Welcome to this month’s poetry classroom, with poet and professor Marjorie Maddox. We invite you to respond to the poems we’ll share here—their forms, images, sounds, meanings, surprises—ask questions of Marjorie and each other, and write your own poems along the way.
Listen. You’re breathing
again. The wind flip-flopped past
your chin, leapt off your tongue,
dove head-first toward the lungs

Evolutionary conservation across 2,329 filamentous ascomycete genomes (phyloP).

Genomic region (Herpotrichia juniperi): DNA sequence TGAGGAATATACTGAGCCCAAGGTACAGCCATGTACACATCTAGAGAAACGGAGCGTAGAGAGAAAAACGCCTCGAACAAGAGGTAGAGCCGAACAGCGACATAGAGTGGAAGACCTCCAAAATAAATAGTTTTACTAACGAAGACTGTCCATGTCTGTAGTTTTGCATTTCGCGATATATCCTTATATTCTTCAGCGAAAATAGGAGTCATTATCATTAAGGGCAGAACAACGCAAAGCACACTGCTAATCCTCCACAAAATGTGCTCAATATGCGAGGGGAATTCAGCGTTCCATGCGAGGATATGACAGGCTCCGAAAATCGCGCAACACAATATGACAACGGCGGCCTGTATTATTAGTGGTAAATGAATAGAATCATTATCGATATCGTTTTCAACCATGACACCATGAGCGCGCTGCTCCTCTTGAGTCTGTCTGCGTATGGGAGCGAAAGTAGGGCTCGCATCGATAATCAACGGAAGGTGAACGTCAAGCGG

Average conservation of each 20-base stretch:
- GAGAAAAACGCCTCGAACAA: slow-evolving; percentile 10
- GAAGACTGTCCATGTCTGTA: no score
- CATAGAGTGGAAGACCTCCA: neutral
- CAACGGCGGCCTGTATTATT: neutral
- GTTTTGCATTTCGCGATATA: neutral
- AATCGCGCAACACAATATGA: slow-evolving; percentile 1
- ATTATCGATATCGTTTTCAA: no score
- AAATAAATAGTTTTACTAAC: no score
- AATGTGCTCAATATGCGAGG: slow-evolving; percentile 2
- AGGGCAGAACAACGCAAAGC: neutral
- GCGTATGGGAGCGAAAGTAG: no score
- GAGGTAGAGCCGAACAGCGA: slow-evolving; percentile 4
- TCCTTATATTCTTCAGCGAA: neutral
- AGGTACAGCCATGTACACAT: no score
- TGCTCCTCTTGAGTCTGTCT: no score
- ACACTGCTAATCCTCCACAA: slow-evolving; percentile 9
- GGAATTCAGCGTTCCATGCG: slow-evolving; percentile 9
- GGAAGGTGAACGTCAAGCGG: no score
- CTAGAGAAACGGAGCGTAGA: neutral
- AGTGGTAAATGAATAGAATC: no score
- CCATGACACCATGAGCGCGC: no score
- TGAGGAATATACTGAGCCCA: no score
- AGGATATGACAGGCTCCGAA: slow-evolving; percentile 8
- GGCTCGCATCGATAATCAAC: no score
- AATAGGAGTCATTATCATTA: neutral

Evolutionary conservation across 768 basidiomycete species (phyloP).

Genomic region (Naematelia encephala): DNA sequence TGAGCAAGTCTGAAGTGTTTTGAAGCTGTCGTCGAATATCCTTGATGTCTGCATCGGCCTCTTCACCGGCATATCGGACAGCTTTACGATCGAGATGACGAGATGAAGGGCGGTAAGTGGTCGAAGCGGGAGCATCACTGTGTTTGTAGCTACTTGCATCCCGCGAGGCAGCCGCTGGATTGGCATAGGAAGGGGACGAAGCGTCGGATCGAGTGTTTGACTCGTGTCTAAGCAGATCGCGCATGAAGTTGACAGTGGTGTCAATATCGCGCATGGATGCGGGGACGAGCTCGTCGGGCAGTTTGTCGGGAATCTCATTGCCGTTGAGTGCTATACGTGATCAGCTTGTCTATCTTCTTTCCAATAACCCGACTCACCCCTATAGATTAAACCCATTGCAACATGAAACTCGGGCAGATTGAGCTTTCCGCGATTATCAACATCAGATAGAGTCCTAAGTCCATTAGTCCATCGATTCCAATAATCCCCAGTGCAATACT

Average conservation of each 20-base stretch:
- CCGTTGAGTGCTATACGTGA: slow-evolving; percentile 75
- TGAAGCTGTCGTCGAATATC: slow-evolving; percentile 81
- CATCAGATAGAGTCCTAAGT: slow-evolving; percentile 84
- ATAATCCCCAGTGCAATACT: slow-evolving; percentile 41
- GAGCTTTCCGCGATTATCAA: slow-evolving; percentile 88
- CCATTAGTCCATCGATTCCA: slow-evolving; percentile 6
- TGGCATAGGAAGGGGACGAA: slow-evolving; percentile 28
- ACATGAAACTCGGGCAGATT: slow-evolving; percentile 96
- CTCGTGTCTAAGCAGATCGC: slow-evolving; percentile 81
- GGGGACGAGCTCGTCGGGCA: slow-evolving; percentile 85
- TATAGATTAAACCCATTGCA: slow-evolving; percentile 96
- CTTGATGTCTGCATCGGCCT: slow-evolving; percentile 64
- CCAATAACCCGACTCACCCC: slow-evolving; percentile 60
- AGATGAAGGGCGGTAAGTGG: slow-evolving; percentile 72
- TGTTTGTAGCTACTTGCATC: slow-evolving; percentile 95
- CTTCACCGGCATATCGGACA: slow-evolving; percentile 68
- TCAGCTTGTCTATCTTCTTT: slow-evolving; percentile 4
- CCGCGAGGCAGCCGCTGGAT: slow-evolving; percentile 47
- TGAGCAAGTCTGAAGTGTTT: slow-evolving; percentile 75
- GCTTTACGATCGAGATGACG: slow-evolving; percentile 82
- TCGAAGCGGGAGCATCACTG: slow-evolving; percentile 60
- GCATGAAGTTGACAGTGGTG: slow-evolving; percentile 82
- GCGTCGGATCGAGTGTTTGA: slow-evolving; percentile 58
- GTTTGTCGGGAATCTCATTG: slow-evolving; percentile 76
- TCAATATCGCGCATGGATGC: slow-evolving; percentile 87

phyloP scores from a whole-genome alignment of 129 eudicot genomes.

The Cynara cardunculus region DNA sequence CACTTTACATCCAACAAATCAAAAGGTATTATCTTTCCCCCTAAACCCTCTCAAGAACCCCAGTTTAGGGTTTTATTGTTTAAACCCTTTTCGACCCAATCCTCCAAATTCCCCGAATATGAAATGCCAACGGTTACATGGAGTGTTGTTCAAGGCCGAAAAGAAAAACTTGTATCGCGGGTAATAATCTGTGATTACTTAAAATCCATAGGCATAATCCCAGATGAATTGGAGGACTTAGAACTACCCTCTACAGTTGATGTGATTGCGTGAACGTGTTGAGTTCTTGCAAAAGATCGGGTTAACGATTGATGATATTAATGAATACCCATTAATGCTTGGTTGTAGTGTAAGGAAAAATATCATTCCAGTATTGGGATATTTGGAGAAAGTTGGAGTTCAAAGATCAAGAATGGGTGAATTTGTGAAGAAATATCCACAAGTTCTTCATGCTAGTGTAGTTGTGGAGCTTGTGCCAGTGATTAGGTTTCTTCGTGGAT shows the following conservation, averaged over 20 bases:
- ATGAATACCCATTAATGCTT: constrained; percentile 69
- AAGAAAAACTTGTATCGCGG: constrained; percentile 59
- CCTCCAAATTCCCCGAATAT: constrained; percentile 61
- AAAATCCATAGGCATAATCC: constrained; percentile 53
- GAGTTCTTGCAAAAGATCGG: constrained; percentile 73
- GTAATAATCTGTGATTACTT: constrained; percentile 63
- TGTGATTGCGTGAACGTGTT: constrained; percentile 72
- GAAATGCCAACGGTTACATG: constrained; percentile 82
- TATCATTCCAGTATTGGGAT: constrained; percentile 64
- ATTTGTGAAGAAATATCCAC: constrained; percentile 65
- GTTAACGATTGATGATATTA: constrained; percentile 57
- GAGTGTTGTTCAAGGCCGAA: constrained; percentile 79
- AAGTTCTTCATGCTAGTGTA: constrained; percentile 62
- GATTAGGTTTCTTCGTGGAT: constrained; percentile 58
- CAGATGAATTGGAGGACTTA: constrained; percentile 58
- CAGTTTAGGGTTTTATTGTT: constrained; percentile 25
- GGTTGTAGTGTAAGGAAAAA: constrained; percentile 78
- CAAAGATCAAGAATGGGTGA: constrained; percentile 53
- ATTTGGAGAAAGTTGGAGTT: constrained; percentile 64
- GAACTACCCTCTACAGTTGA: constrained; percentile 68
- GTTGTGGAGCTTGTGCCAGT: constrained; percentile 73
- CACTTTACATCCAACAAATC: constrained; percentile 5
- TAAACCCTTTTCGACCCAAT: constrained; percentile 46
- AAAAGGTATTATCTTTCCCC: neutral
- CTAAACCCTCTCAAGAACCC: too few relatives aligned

that heaved with the breeze.
This in-and-out is pretty easy
once you have the will.
Oxygen ought to be illegal,
it flies your insides so high
and spins the sky in your eyes.
Look, the horizon is even
and waiting; it’s time
to get living again.
1. How would the poem’s effect potentially be different if the poet had used different punctuation and an alternate line break in lines 1-2? For example, what if the poem had begun like this:
Listen, you’re breathing again.
The wind flip-flopped past
2. Do you think the “in-and-out” deserves further reflection, or is it just a phrase to pass by in the poem?
3. Who, in the poem, thinks should oxygen be illegal? Why do you suppose that is?